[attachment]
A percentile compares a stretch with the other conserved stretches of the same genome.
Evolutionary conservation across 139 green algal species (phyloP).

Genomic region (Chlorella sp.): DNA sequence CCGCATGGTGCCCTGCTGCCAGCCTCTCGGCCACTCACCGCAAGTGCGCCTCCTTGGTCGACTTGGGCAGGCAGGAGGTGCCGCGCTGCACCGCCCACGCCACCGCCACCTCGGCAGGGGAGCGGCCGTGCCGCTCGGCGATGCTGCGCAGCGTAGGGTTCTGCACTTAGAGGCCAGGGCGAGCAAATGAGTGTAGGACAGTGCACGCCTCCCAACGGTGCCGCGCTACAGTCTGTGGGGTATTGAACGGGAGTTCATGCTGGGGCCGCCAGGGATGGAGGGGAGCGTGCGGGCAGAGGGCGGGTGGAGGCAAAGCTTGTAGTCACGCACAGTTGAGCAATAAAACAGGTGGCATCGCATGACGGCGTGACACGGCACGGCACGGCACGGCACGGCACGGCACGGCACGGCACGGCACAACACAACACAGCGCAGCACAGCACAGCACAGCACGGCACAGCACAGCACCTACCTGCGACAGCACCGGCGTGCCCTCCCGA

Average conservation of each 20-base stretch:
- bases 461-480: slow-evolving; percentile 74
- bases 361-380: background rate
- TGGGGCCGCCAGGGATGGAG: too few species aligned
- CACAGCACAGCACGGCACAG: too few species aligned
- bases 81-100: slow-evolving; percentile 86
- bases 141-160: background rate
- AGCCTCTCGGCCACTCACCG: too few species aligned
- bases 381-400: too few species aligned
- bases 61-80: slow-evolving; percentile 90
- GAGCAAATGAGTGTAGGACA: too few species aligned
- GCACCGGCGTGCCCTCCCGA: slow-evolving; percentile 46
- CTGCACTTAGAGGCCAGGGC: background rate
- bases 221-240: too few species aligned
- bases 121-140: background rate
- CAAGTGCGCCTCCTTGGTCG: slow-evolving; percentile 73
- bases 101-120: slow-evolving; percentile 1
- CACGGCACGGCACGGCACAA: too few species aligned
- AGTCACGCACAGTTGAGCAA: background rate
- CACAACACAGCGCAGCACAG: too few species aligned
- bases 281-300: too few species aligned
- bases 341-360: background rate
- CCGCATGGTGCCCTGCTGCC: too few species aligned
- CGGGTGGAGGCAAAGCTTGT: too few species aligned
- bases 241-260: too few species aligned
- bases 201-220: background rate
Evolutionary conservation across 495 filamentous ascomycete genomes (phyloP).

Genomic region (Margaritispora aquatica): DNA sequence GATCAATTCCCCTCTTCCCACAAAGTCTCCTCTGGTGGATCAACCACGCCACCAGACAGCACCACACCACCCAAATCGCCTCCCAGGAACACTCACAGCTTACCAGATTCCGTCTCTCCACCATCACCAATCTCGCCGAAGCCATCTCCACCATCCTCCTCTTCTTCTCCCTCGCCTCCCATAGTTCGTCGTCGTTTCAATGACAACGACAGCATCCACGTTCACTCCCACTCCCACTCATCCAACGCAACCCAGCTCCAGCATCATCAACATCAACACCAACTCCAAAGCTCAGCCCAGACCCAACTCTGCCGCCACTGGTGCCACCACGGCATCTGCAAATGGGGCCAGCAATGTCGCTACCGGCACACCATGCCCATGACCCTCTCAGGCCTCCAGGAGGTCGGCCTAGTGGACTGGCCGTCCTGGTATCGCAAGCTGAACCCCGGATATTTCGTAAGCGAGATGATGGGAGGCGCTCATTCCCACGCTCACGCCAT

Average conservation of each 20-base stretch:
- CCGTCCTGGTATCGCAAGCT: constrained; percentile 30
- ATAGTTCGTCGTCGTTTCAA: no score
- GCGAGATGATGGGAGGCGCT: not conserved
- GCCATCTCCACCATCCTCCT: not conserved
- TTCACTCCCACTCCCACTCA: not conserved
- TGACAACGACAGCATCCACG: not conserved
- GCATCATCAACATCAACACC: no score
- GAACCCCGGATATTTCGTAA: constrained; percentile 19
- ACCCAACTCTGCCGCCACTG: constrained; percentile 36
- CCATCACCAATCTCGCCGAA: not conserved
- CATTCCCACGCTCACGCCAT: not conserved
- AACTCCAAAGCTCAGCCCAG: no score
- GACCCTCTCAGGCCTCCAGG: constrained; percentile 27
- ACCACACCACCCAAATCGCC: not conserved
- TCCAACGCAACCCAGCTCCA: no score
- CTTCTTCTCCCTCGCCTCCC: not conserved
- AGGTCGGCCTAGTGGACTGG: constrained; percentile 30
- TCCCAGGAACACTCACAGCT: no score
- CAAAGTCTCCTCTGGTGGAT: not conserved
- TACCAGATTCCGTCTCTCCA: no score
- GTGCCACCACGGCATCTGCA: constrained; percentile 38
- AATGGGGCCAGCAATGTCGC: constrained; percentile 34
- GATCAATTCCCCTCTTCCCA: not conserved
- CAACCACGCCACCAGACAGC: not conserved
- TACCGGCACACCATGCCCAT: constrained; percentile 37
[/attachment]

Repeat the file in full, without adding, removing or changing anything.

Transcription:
A percentile compares a stretch with the other conserved stretches of the same genome.
Evolutionary conservation across 139 green algal species (phyloP).

Genomic region (Chlorella sp.): DNA sequence CCGCATGGTGCCCTGCTGCCAGCCTCTCGGCCACTCACCGCAAGTGCGCCTCCTTGGTCGACTTGGGCAGGCAGGAGGTGCCGCGCTGCACCGCCCACGCCACCGCCACCTCGGCAGGGGAGCGGCCGTGCCGCTCGGCGATGCTGCGCAGCGTAGGGTTCTGCACTTAGAGGCCAGGGCGAGCAAATGAGTGTAGGACAGTGCACGCCTCCCAACGGTGCCGCGCTACAGTCTGTGGGGTATTGAACGGGAGTTCATGCTGGGGCCGCCAGGGATGGAGGGGAGCGTGCGGGCAGAGGGCGGGTGGAGGCAAAGCTTGTAGTCACGCACAGTTGAGCAATAAAACAGGTGGCATCGCATGACGGCGTGACACGGCACGGCACGGCACGGCACGGCACGGCACGGCACGGCACGGCACAACACAACACAGCGCAGCACAGCACAGCACAGCACGGCACAGCACAGCACCTACCTGCGACAGCACCGGCGTGCCCTCCCGA

Average conservation of each 20-base stretch:
- bases 461-480: slow-evolving; percentile 74
- bases 361-380: background rate
- TGGGGCCGCCAGGGATGGAG: too few species aligned
- CACAGCACAGCACGGCACAG: too few species aligned
- bases 81-100: slow-evolving; percentile 86
- bases 141-160: background rate
- AGCCTCTCGGCCACTCACCG: too few species aligned
- bases 381-400: too few species aligned
- bases 61-80: slow-evolving; percentile 90
- GAGCAAATGAGTGTAGGACA: too few species aligned
- GCACCGGCGTGCCCTCCCGA: slow-evolving; percentile 46
- CTGCACTTAGAGGCCAGGGC: background rate
- bases 221-240: too few species aligned
- bases 121-140: background rate
- CAAGTGCGCCTCCTTGGTCG: slow-evolving; percentile 73
- bases 101-120: slow-evolving; percentile 1
- CACGGCACGGCACGGCACAA: too few species aligned
- AGTCACGCACAGTTGAGCAA: background rate
- CACAACACAGCGCAGCACAG: too few species aligned
- bases 281-300: too few species aligned
- bases 341-360: background rate
- CCGCATGGTGCCCTGCTGCC: too few species aligned
- CGGGTGGAGGCAAAGCTTGT: too few species aligned
- bases 241-260: too few species aligned
- bases 201-220: background rate
Evolutionary conservation across 495 filamentous ascomycete genomes (phyloP).

Genomic region (Margaritispora aquatica): DNA sequence GATCAATTCCCCTCTTCCCACAAAGTCTCCTCTGGTGGATCAACCACGCCACCAGACAGCACCACACCACCCAAATCGCCTCCCAGGAACACTCACAGCTTACCAGATTCCGTCTCTCCACCATCACCAATCTCGCCGAAGCCATCTCCACCATCCTCCTCTTCTTCTCCCTCGCCTCCCATAGTTCGTCGTCGTTTCAATGACAACGACAGCATCCACGTTCACTCCCACTCCCACTCATCCAACGCAACCCAGCTCCAGCATCATCAACATCAACACCAACTCCAAAGCTCAGCCCAGACCCAACTCTGCCGCCACTGGTGCCACCACGGCATCTGCAAATGGGGCCAGCAATGTCGCTACCGGCACACCATGCCCATGACCCTCTCAGGCCTCCAGGAGGTCGGCCTAGTGGACTGGCCGTCCTGGTATCGCAAGCTGAACCCCGGATATTTCGTAAGCGAGATGATGGGAGGCGCTCATTCCCACGCTCACGCCAT

Average conservation of each 20-base stretch:
- CCGTCCTGGTATCGCAAGCT: constrained; percentile 30
- ATAGTTCGTCGTCGTTTCAA: no score
- GCGAGATGATGGGAGGCGCT: not conserved
- GCCATCTCCACCATCCTCCT: not conserved
- TTCACTCCCACTCCCACTCA: not conserved
- TGACAACGACAGCATCCACG: not conserved
- GCATCATCAACATCAACACC: no score
- GAACCCCGGATATTTCGTAA: constrained; percentile 19
- ACCCAACTCTGCCGCCACTG: constrained; percentile 36
- CCATCACCAATCTCGCCGAA: not conserved
- CATTCCCACGCTCACGCCAT: not conserved
- AACTCCAAAGCTCAGCCCAG: no score
- GACCCTCTCAGGCCTCCAGG: constrained; percentile 27
- ACCACACCACCCAAATCGCC: not conserved
- TCCAACGCAACCCAGCTCCA: no score
- CTTCTTCTCCCTCGCCTCCC: not conserved
- AGGTCGGCCTAGTGGACTGG: constrained; percentile 30
- TCCCAGGAACACTCACAGCT: no score
- CAAAGTCTCCTCTGGTGGAT: not conserved
- TACCAGATTCCGTCTCTCCA: no score
- GTGCCACCACGGCATCTGCA: constrained; percentile 38
- AATGGGGCCAGCAATGTCGC: constrained; percentile 34
- GATCAATTCCCCTCTTCCCA: not conserved
- CAACCACGCCACCAGACAGC: not conserved
- TACCGGCACACCATGCCCAT: constrained; percentile 37